Prince Philip and Queen mother Elizabeth enjoyed use of the Royal Yacht Britannia from 1954. It was moulded as a royal residence to entertain guests around the world – but it also check one item that Philip particularly loved. It came from Philip’s uncle The Creator Mountbatten – and is not something one would normally associate with the royal children having. The revelation was made in royal author Kitty Kelley’s book The Queens.
In the Queen’s passageway on the Royal Yacht Britannia, Philip kept a picture of Monarch Mountbatten and actor Cary Grant in Las Vegas.
The two men had posed with two showgirls wrapped in feather boas, Kelley explained.
“In the picture, the two men turned their followings to the camera and so did the showgirls, whose rhinestoned-thonged backsides were without feathers,” wrote Kelley.
“Mountbatten institute the picture of the bare-bottomed showgirls so amusing he had it blown up and hung in the Queen’s passageway on the princely yacht.”
Philip was so delighted with the saucy snap he decided to conserve it on the Britannia.
“Philip, who roared with laughter would not remove it, just for state guests,” said Kelley.
One of the Queen’s private secretaries had a dim consider of the Duke’s penchant for the smutty things in life.
“The Duke of Edinburgh is decidedly lewd, very Germanic,” Kelley quotes the secretary.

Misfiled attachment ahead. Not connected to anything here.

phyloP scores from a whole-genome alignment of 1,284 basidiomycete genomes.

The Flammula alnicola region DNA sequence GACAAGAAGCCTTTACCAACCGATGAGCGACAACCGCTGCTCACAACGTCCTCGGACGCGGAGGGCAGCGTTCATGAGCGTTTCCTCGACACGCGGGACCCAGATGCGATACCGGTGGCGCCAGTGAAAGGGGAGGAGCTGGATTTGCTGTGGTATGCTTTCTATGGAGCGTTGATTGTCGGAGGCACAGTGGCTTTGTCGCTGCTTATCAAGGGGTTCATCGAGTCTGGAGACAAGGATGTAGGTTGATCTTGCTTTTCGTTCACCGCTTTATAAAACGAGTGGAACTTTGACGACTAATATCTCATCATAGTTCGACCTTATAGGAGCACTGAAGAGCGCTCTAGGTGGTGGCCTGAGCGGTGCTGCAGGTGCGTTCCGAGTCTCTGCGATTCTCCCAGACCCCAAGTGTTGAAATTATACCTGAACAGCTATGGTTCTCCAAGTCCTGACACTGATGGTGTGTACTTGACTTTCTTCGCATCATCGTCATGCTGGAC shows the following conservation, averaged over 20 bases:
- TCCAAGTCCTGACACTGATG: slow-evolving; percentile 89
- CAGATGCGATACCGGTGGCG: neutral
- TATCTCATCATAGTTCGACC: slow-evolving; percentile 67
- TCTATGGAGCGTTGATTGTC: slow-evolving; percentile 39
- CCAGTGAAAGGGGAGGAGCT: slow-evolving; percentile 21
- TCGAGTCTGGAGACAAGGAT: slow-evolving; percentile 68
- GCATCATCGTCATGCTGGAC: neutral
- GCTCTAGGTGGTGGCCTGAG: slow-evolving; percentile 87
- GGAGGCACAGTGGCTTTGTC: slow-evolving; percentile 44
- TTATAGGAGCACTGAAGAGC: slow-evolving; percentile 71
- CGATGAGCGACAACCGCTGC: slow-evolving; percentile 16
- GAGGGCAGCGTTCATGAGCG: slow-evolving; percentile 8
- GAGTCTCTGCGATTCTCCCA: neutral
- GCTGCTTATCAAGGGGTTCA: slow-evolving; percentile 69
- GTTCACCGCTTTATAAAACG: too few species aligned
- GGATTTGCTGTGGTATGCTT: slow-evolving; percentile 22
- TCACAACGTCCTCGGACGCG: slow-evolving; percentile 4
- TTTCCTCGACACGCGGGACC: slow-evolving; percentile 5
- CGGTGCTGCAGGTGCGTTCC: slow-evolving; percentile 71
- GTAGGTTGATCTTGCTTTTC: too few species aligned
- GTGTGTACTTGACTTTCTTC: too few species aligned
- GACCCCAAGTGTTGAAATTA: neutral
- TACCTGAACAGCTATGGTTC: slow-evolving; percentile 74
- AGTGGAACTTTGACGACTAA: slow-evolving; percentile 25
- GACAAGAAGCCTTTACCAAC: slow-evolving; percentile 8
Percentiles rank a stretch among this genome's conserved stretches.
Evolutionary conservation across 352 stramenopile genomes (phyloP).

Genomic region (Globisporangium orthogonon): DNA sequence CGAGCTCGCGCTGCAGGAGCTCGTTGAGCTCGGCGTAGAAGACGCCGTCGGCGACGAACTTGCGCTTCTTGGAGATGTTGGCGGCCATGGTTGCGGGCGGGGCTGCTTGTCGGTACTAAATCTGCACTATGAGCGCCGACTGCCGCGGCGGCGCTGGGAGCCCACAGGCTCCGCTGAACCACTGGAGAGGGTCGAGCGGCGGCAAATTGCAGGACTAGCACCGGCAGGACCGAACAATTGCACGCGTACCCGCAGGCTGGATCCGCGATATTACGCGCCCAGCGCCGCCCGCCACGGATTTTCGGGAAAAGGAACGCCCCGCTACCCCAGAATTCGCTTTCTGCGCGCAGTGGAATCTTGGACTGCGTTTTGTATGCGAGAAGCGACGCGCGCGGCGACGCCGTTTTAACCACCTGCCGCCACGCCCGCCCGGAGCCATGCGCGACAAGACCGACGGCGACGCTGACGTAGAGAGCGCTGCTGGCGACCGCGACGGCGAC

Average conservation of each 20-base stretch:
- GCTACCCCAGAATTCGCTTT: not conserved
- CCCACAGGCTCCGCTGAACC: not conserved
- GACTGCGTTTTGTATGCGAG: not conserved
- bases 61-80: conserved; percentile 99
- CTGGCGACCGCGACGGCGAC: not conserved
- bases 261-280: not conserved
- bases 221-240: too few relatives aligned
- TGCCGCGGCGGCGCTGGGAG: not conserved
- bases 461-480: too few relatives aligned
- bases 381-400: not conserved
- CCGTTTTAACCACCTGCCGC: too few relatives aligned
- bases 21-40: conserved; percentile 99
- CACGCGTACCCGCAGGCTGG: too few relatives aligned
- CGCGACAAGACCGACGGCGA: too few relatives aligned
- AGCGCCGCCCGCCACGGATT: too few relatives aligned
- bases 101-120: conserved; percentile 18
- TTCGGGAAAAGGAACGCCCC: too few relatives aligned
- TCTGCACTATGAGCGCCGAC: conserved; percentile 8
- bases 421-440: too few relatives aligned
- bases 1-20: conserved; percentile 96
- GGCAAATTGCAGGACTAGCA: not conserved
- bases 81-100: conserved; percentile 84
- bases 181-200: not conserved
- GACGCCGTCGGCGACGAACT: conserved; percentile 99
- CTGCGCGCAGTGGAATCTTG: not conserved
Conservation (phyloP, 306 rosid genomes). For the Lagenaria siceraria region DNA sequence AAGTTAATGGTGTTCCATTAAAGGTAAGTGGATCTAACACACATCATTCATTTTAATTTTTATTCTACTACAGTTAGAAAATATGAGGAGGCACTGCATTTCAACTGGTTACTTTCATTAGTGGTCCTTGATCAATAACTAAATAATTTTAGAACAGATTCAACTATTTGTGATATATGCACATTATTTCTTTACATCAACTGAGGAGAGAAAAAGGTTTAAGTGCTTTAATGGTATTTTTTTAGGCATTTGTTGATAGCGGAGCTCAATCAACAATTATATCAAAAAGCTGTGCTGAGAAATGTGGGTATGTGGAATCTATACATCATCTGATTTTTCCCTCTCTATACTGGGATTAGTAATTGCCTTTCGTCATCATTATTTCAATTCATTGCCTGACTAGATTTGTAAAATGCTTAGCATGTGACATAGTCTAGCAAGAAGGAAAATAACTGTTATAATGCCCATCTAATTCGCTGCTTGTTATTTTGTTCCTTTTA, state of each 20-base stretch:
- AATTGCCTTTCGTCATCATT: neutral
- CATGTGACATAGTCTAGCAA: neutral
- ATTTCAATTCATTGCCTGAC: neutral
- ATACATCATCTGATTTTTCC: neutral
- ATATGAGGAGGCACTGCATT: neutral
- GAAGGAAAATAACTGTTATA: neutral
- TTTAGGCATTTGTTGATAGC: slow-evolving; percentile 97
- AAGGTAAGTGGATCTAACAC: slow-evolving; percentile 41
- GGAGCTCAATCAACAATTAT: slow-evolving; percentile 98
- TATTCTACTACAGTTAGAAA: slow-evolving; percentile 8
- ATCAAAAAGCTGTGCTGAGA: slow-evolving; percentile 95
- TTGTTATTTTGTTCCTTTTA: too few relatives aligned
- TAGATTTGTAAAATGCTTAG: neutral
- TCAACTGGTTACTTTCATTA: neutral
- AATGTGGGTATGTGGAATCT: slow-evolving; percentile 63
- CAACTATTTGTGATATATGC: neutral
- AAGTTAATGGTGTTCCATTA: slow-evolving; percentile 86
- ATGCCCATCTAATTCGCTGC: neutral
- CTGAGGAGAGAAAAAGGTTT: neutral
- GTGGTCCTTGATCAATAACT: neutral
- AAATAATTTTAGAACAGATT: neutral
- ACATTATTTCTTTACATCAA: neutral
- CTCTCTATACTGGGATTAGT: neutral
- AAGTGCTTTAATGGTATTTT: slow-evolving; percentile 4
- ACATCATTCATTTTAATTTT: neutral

She adds: “The la-de-da courtier attributed ‘Philip’s vulgar preoccupation with nudity’ to his ‘Mountbatten provenances.’”
The same secretary said of the painting of the showgirls: “That’s his Germanic concept of art and entertainment – naked buttocks.”
In 1956, Philip set out without the Queen on a forty-thousand-mile itinerary to the South Pacific on the Nobility Yacht Britannia.
He and his companion – equerry Michael Parker – spent a lot of unceasingly a once on the deck of the ship “sunbathing, painting at their easels in the afternoon, and pint gin and tonics in the evening,” according to Kelley.
The pair also had a “whisker-growing struggle to see who could grow the longest beard.”
Queen Elizabeth, who had found out give her husband’s facial hair while away, used this to her upper hand and played a practical joke on the Duke of Edinburgh when he eventually returned profoundly in 1957.
“It was a comedy moment when the Queen and Duke were finally reunited,” Robert Hardman wrote in his enlist Queen of the World.
“Knowing that he had grown a beard on his travels, the Monarch had arranged for everyone in the royal entourage – herself included – to put on fake whiskers lately before the Duke walked in.”